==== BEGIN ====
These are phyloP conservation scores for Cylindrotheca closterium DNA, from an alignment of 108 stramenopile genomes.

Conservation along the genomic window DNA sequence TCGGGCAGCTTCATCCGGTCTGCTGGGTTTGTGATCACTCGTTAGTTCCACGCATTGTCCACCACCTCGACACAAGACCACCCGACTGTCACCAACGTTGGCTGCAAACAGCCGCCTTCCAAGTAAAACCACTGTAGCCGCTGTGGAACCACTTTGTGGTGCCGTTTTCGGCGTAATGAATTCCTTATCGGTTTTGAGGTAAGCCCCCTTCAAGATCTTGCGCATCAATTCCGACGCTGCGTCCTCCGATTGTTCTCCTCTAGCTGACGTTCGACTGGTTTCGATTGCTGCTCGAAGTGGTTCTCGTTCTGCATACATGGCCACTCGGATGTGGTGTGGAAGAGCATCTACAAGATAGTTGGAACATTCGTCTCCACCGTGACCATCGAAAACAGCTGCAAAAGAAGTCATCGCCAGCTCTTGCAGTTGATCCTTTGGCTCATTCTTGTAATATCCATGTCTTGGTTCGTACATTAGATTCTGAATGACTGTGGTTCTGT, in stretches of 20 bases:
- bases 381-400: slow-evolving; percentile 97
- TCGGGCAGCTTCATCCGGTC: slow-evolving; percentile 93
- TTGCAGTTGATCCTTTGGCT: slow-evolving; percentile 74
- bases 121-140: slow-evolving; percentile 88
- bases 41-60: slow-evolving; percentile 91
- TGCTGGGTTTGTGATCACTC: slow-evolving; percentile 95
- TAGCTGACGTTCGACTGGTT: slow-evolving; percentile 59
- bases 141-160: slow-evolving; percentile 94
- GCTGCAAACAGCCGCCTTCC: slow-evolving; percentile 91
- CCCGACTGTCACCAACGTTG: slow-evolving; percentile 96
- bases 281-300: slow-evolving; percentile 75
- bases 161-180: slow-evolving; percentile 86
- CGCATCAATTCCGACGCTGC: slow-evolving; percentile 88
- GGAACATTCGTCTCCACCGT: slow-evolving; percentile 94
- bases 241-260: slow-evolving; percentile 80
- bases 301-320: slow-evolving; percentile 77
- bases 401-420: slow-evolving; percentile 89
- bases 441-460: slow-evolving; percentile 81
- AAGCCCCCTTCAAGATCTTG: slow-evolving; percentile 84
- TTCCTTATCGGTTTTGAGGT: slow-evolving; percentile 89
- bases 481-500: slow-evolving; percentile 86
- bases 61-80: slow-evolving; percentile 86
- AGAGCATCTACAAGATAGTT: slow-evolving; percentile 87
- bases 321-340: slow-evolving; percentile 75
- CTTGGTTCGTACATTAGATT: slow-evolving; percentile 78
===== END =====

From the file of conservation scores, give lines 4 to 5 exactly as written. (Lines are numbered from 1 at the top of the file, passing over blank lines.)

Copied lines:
- TCGGGCAGCTTCATCCGGTC: slow-evolving; percentile 93
- TTGCAGTTGATCCTTTGGCT: slow-evolving; percentile 74